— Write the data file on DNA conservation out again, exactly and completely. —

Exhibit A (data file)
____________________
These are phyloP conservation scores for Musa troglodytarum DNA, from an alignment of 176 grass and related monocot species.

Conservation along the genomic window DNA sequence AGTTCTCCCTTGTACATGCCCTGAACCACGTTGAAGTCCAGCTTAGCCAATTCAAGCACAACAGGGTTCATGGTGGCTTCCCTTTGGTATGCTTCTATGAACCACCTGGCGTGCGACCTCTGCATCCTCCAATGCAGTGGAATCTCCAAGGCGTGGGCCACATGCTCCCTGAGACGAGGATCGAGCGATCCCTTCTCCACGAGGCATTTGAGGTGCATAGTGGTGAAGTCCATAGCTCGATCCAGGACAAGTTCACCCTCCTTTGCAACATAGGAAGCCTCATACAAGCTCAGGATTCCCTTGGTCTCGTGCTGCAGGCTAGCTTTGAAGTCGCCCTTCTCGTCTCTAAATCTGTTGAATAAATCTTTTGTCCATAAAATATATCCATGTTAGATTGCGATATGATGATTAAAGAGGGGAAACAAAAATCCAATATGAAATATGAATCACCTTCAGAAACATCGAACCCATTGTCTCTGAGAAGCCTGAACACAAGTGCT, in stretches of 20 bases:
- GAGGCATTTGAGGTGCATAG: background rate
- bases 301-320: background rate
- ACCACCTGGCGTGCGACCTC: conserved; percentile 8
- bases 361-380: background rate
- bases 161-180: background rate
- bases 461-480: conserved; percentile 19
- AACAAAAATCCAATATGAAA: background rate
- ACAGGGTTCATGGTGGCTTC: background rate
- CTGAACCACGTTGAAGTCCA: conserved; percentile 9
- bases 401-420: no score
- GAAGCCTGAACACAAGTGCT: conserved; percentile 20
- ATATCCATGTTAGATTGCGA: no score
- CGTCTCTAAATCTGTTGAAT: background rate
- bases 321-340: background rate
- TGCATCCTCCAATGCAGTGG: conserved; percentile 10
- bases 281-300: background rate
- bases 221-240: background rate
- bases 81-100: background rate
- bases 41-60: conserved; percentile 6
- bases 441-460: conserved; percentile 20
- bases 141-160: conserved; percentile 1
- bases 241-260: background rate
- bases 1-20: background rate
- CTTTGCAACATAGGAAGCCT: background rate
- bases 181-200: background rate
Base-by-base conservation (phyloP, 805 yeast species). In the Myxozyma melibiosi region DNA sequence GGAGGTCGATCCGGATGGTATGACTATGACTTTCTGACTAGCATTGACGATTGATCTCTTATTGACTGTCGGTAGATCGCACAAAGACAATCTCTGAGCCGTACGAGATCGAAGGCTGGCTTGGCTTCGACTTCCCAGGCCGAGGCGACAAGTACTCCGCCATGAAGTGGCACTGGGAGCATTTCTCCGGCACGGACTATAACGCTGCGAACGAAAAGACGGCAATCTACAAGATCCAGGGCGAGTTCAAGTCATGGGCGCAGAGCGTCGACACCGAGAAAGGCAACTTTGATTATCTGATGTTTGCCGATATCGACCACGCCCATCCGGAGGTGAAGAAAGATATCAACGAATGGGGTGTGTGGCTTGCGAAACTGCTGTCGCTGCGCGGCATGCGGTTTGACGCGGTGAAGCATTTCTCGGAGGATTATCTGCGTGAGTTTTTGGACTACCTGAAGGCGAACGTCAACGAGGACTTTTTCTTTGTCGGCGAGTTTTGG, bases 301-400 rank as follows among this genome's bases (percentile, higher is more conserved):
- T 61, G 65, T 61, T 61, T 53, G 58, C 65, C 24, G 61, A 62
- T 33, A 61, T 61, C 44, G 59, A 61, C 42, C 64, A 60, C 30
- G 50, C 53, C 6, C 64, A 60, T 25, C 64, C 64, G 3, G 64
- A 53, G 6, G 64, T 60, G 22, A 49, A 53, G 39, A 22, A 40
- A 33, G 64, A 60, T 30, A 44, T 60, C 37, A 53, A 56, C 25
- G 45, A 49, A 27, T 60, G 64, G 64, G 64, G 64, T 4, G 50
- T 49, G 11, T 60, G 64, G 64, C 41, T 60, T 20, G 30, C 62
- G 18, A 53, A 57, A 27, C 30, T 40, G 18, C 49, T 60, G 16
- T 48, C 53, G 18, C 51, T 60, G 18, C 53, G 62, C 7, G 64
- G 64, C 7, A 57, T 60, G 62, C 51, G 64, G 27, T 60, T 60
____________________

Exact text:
These are phyloP conservation scores for Musa troglodytarum DNA, from an alignment of 176 grass and related monocot species.

Conservation along the genomic window DNA sequence AGTTCTCCCTTGTACATGCCCTGAACCACGTTGAAGTCCAGCTTAGCCAATTCAAGCACAACAGGGTTCATGGTGGCTTCCCTTTGGTATGCTTCTATGAACCACCTGGCGTGCGACCTCTGCATCCTCCAATGCAGTGGAATCTCCAAGGCGTGGGCCACATGCTCCCTGAGACGAGGATCGAGCGATCCCTTCTCCACGAGGCATTTGAGGTGCATAGTGGTGAAGTCCATAGCTCGATCCAGGACAAGTTCACCCTCCTTTGCAACATAGGAAGCCTCATACAAGCTCAGGATTCCCTTGGTCTCGTGCTGCAGGCTAGCTTTGAAGTCGCCCTTCTCGTCTCTAAATCTGTTGAATAAATCTTTTGTCCATAAAATATATCCATGTTAGATTGCGATATGATGATTAAAGAGGGGAAACAAAAATCCAATATGAAATATGAATCACCTTCAGAAACATCGAACCCATTGTCTCTGAGAAGCCTGAACACAAGTGCT, in stretches of 20 bases:
- GAGGCATTTGAGGTGCATAG: background rate
- bases 301-320: background rate
- ACCACCTGGCGTGCGACCTC: conserved; percentile 8
- bases 361-380: background rate
- bases 161-180: background rate
- bases 461-480: conserved; percentile 19
- AACAAAAATCCAATATGAAA: background rate
- ACAGGGTTCATGGTGGCTTC: background rate
- CTGAACCACGTTGAAGTCCA: conserved; percentile 9
- bases 401-420: no score
- GAAGCCTGAACACAAGTGCT: conserved; percentile 20
- ATATCCATGTTAGATTGCGA: no score
- CGTCTCTAAATCTGTTGAAT: background rate
- bases 321-340: background rate
- TGCATCCTCCAATGCAGTGG: conserved; percentile 10
- bases 281-300: background rate
- bases 221-240: background rate
- bases 81-100: background rate
- bases 41-60: conserved; percentile 6
- bases 441-460: conserved; percentile 20
- bases 141-160: conserved; percentile 1
- bases 241-260: background rate
- bases 1-20: background rate
- CTTTGCAACATAGGAAGCCT: background rate
- bases 181-200: background rate
Base-by-base conservation (phyloP, 805 yeast species). In the Myxozyma melibiosi region DNA sequence GGAGGTCGATCCGGATGGTATGACTATGACTTTCTGACTAGCATTGACGATTGATCTCTTATTGACTGTCGGTAGATCGCACAAAGACAATCTCTGAGCCGTACGAGATCGAAGGCTGGCTTGGCTTCGACTTCCCAGGCCGAGGCGACAAGTACTCCGCCATGAAGTGGCACTGGGAGCATTTCTCCGGCACGGACTATAACGCTGCGAACGAAAAGACGGCAATCTACAAGATCCAGGGCGAGTTCAAGTCATGGGCGCAGAGCGTCGACACCGAGAAAGGCAACTTTGATTATCTGATGTTTGCCGATATCGACCACGCCCATCCGGAGGTGAAGAAAGATATCAACGAATGGGGTGTGTGGCTTGCGAAACTGCTGTCGCTGCGCGGCATGCGGTTTGACGCGGTGAAGCATTTCTCGGAGGATTATCTGCGTGAGTTTTTGGACTACCTGAAGGCGAACGTCAACGAGGACTTTTTCTTTGTCGGCGAGTTTTGG, bases 301-400 rank as follows among this genome's bases (percentile, higher is more conserved):
- T 61, G 65, T 61, T 61, T 53, G 58, C 65, C 24, G 61, A 62
- T 33, A 61, T 61, C 44, G 59, A 61, C 42, C 64, A 60, C 30
- G 50, C 53, C 6, C 64, A 60, T 25, C 64, C 64, G 3, G 64
- A 53, G 6, G 64, T 60, G 22, A 49, A 53, G 39, A 22, A 40
- A 33, G 64, A 60, T 30, A 44, T 60, C 37, A 53, A 56, C 25
- G 45, A 49, A 27, T 60, G 64, G 64, G 64, G 64, T 4, G 50
- T 49, G 11, T 60, G 64, G 64, C 41, T 60, T 20, G 30, C 62
- G 18, A 53, A 57, A 27, C 30, T 40, G 18, C 49, T 60, G 16
- T 48, C 53, G 18, C 51, T 60, G 18, C 53, G 62, C 7, G 64
- G 64, C 7, A 57, T 60, G 62, C 51, G 64, G 27, T 60, T 60